The world's oldest original working digital computer is going on display at The National Museum of Computing in Buckinghamshire.
The Witch, as the machine is known, has been restored to clattering and flashing life in a three-year effort.
In its heyday in the 1950s the machine was the workhorse of the UK's atomic energy research programme.
A happy accident led to its discovery in a municipal storeroom where it had languished for 15 years.
The machine will make its official public debut at a special ceremony at The National Museum of Computing (TNMOC) in Bletchley Park on 20 November. Attending the unveiling will be some of its creators as well as staff that used it and students who cut their programming teeth on the machine.
Design and construction work on the machine began in 1949 and it was built to aid scientists working at the UK's Atomic Energy Research Establishment at Harwell in Oxfordshire. The 2.5 tonne machine was created to ease the burden on scientists by doing electronically the calculations that previously were done using adding machines.
The machine first ran in 1951 and was known as the Harwell Dekatron - so named for the valves it used as a memory store. Although slow - the machine took up to 10 seconds to multiply two numbers - it proved very reliable and often cranked up 80 hours of running time in a week.
By 1957 the machine was being outstripped by faster, smaller computers and it was handed over to the Wolverhampton and Staffordshire Technical College (more recently Wolverhampton University) where it was used to teach programming and began to be called the Witch (Wolverhampton Instrument for Teaching Computation from Harwell).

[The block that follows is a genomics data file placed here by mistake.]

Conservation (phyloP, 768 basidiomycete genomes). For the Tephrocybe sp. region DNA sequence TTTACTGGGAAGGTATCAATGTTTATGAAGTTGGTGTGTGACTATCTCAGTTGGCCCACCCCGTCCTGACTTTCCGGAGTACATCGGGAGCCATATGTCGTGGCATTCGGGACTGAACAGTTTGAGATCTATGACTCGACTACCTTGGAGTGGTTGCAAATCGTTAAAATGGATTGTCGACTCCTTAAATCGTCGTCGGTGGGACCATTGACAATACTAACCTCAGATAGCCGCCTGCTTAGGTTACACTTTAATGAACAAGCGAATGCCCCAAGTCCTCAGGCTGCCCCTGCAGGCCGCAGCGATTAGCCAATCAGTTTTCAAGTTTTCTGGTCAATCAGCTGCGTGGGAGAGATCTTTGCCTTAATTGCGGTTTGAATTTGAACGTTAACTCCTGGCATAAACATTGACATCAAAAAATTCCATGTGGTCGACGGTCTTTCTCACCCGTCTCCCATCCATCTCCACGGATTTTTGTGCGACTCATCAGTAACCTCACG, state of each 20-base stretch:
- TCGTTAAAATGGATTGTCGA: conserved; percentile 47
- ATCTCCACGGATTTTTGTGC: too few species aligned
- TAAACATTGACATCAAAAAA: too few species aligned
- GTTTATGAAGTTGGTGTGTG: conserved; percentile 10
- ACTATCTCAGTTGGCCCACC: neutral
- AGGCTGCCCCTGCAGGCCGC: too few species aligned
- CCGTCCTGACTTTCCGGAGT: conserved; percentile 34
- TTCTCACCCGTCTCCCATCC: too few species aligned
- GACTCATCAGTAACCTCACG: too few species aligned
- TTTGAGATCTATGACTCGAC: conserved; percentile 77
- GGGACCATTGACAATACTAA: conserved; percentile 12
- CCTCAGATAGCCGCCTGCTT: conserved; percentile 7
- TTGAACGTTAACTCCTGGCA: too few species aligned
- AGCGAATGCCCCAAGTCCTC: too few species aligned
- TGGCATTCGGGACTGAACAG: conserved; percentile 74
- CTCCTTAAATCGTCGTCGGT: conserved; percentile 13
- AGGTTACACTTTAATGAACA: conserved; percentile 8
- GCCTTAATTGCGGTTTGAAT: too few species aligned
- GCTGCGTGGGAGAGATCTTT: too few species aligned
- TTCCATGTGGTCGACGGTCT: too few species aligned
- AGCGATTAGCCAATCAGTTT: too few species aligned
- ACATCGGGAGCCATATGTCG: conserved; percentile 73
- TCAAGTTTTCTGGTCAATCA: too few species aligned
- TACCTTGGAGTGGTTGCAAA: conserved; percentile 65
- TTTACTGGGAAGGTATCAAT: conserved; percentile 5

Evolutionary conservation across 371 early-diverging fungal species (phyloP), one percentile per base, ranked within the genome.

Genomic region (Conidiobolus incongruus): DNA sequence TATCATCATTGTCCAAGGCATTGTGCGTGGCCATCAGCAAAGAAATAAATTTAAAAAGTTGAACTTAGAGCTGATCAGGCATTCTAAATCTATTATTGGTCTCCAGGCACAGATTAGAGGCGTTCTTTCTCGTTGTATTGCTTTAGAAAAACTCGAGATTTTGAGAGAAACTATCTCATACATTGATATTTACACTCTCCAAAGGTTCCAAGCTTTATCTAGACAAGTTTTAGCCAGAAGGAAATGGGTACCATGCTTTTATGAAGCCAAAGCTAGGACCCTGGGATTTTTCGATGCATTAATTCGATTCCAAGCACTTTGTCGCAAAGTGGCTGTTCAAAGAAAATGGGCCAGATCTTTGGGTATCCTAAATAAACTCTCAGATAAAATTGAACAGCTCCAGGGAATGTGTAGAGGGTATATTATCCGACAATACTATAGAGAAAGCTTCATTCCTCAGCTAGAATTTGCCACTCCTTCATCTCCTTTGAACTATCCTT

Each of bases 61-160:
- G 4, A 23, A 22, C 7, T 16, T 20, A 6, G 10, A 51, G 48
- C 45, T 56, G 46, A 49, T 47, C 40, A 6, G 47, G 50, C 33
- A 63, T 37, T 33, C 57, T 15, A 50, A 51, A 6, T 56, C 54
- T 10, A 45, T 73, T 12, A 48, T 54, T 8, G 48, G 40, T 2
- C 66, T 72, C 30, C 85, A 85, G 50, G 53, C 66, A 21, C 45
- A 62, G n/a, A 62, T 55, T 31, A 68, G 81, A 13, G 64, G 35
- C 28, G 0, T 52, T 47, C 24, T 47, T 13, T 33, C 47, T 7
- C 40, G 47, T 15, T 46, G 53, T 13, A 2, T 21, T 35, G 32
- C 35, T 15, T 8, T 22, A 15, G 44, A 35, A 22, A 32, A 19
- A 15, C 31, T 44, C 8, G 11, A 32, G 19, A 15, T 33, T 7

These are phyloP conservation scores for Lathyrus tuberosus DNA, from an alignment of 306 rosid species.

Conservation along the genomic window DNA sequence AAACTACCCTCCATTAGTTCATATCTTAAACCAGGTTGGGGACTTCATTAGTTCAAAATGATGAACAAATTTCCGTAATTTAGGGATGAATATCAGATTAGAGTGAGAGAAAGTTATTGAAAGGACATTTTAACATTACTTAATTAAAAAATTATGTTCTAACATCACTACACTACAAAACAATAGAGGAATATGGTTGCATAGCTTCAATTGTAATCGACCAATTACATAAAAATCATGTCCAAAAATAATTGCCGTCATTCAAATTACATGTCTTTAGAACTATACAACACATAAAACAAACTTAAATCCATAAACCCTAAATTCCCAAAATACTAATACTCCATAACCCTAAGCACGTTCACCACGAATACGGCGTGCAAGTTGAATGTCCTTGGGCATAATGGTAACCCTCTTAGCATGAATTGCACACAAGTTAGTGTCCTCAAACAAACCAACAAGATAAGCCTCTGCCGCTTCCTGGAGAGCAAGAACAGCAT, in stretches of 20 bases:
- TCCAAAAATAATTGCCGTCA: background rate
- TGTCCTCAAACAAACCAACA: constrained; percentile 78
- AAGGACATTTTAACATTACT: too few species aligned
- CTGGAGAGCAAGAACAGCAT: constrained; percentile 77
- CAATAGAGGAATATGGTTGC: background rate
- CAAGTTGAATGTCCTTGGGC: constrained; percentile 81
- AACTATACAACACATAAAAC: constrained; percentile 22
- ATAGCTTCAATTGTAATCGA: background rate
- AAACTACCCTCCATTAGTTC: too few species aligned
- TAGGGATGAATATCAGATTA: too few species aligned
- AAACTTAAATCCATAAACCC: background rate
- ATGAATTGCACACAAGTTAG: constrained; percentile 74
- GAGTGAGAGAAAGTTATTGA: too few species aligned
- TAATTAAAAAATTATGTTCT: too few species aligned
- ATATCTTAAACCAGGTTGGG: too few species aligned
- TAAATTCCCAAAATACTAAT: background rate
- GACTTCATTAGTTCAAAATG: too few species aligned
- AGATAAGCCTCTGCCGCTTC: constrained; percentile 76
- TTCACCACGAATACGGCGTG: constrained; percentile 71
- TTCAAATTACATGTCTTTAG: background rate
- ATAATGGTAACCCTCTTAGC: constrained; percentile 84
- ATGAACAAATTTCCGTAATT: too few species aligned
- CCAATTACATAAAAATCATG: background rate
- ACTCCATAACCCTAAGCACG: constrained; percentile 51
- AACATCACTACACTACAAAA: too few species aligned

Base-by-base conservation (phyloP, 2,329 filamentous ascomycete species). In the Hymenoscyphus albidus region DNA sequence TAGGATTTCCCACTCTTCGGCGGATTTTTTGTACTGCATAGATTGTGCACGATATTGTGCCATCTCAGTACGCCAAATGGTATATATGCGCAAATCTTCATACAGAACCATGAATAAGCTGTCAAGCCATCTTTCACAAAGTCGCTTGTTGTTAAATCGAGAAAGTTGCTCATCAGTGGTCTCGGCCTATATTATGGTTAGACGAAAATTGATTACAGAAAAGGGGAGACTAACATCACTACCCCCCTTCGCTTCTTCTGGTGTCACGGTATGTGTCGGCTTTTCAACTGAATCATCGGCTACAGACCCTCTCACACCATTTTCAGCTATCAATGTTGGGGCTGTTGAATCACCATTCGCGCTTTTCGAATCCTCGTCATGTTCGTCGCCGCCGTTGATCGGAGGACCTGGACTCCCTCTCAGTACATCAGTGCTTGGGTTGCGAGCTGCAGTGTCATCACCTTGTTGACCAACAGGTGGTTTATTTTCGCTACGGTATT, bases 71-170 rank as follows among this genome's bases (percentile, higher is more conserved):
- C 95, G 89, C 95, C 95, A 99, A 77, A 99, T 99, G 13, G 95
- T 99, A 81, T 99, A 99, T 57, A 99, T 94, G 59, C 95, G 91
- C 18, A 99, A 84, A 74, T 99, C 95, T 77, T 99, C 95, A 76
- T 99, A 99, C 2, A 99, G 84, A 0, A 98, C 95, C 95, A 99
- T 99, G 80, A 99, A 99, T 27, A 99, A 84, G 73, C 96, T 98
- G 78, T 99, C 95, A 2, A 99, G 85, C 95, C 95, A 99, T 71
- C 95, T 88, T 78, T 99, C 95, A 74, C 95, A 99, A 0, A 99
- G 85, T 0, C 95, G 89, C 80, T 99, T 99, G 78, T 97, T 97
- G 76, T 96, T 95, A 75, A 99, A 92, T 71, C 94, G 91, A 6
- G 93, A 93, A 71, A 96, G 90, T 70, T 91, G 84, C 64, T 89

In 1973 it was donated to Birmingham's Museum of Science and Industry and was on show for 24 years until 1997 when the museum closed and the machine was dismantled and put into storage.
By chance Kevin Murrell, one of the TNMOC's trustees, spotted the control panel of the Witch in a photograph taken by another computer conservationist who had been in the municipal store seeking components for a different machine.
Mr Murrell said that as a "geeky teenager" he had regularly seen the Witch during many trips to the museum and instantly recognised its parts in the background of the photograph.
On subsequent trips to the storage facility the various parts of the Witch were found, retrieved and then taken to the museum at Bletchley where restoration began.
The restoration effort was led by conservationist Delwyn Holroyd who said it was "pretty dirty" when the machine first arrived at Bletchley. Remarkably, he said, it had not suffered too much physical damage and the restoration team has been at pains to replace as little as possible. The vast majority of the parts on the machine, including its 480 relays and 828 Dekatron tubes, are entirely original, he said.
Said Mr Murrell: "It's important for us to have a machine like this back in working order as it gives us an understanding of the state of technology in the late 1940s in Britain."